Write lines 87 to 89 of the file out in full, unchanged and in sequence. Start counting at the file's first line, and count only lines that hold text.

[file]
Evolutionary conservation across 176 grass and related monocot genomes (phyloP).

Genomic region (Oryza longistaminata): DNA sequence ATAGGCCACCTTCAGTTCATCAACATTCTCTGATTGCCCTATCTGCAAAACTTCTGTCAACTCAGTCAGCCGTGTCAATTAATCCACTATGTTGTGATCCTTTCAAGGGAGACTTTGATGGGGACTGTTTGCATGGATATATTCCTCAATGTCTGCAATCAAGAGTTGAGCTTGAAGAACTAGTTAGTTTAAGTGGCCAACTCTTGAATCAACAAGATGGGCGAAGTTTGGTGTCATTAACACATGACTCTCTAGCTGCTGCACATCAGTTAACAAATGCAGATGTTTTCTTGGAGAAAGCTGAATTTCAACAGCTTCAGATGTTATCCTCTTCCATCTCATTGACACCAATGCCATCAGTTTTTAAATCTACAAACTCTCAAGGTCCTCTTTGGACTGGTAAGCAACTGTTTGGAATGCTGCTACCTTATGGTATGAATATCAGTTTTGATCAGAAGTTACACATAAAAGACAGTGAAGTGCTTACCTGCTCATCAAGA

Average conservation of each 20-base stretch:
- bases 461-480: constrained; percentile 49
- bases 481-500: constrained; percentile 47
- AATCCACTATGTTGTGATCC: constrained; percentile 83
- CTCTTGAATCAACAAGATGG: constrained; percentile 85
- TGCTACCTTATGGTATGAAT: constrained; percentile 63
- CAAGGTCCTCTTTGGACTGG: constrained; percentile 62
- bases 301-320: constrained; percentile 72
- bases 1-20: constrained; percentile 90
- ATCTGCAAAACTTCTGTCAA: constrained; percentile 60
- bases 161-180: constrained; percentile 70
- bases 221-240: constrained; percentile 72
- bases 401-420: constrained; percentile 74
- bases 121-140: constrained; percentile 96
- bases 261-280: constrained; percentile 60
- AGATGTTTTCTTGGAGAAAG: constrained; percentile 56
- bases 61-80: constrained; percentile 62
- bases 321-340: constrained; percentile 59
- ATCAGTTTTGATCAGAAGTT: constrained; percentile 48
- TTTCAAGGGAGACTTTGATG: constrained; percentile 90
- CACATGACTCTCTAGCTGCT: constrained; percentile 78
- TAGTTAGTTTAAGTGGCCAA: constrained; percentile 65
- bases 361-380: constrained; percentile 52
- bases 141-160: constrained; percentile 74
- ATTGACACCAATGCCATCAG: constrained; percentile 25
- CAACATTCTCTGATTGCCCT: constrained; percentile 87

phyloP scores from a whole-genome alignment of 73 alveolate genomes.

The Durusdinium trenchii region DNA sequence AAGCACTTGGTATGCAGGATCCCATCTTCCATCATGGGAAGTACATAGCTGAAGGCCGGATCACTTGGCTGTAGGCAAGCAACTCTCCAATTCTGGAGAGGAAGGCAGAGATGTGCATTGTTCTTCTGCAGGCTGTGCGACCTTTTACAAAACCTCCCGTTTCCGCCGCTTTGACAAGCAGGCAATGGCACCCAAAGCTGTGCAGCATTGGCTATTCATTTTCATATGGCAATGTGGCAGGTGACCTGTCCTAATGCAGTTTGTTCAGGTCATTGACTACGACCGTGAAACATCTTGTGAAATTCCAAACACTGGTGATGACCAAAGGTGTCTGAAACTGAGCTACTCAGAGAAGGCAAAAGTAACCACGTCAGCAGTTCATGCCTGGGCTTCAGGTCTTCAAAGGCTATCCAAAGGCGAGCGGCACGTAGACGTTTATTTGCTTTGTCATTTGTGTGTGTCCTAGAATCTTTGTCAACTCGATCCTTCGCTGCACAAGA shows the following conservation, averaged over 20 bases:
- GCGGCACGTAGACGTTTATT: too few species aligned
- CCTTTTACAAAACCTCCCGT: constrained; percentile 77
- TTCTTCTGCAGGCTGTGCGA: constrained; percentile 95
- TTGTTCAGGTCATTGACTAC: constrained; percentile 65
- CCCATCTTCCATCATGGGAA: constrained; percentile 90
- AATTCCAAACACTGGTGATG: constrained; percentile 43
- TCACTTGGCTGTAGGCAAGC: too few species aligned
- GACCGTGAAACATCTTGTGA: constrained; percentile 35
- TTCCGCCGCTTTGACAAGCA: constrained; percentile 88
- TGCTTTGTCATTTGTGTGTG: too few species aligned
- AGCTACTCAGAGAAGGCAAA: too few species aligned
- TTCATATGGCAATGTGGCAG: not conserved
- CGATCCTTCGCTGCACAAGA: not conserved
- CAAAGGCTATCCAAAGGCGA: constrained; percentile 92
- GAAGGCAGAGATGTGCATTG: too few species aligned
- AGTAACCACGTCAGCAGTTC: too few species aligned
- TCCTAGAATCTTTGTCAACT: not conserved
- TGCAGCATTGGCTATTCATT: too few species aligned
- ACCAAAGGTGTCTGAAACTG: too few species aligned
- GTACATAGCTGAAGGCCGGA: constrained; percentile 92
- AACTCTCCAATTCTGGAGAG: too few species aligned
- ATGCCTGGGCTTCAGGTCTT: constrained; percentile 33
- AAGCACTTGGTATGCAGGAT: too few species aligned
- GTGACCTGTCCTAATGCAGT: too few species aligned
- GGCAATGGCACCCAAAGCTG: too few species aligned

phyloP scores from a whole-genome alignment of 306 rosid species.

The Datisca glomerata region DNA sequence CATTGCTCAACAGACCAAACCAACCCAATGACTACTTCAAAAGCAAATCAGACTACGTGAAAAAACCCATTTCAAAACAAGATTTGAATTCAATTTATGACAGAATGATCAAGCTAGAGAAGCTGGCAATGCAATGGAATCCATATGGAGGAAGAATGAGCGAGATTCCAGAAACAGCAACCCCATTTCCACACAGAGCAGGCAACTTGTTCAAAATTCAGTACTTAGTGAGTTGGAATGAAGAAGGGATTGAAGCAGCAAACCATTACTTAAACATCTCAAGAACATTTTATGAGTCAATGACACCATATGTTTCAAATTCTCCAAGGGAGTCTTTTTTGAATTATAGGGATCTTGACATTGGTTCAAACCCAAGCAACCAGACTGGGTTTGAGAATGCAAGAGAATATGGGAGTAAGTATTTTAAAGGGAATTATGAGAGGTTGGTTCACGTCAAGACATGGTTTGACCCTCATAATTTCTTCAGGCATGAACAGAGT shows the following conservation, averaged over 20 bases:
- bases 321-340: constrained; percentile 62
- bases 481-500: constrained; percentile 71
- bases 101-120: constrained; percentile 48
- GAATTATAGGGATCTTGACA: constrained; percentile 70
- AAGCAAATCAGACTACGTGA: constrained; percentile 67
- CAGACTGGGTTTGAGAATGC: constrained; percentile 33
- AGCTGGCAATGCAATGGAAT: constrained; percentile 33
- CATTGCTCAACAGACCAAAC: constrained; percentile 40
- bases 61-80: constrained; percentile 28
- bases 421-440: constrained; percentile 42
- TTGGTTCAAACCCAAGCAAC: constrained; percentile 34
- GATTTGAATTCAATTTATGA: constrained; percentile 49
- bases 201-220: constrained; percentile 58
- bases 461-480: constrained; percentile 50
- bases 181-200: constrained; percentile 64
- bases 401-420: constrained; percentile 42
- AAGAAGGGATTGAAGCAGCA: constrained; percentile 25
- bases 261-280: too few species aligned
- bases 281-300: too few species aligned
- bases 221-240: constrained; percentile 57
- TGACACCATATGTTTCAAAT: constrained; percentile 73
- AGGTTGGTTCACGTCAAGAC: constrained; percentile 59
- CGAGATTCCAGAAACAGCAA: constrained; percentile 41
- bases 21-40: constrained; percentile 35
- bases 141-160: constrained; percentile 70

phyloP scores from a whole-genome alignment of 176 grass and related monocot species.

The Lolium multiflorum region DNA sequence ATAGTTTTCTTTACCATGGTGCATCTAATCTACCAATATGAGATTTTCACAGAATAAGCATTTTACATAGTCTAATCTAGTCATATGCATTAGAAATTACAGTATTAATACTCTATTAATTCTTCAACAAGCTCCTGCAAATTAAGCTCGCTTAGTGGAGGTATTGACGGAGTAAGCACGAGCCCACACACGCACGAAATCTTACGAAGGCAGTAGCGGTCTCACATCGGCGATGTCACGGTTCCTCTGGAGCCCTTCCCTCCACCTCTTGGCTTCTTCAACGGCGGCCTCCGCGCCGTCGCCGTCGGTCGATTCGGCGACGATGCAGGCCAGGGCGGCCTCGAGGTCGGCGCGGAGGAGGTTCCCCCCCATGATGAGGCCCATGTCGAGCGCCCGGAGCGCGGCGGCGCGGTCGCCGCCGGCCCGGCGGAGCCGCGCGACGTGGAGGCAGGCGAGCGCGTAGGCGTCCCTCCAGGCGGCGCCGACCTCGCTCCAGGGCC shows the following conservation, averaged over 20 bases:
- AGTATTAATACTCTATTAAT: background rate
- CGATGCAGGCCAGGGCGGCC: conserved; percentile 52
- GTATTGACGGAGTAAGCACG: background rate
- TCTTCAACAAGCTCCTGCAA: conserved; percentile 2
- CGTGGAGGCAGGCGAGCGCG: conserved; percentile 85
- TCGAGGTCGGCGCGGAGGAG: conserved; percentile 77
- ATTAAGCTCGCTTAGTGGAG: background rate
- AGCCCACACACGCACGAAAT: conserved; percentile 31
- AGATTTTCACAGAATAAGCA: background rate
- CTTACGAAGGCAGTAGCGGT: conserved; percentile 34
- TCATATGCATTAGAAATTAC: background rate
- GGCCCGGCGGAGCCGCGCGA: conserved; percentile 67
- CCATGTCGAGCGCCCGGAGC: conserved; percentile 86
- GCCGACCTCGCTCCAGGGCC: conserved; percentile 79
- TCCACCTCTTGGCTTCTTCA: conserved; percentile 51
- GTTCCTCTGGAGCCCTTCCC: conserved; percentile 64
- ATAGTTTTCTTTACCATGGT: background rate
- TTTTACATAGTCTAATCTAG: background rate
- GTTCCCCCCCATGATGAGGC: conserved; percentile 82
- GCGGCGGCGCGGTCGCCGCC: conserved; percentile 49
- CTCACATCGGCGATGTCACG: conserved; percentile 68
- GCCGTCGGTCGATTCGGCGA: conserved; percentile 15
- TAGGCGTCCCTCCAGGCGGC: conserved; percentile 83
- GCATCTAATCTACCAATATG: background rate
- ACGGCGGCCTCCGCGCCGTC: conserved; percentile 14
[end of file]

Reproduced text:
- GTATTGACGGAGTAAGCACG: background rate
- TCTTCAACAAGCTCCTGCAA: conserved; percentile 2
- CGTGGAGGCAGGCGAGCGCG: conserved; percentile 85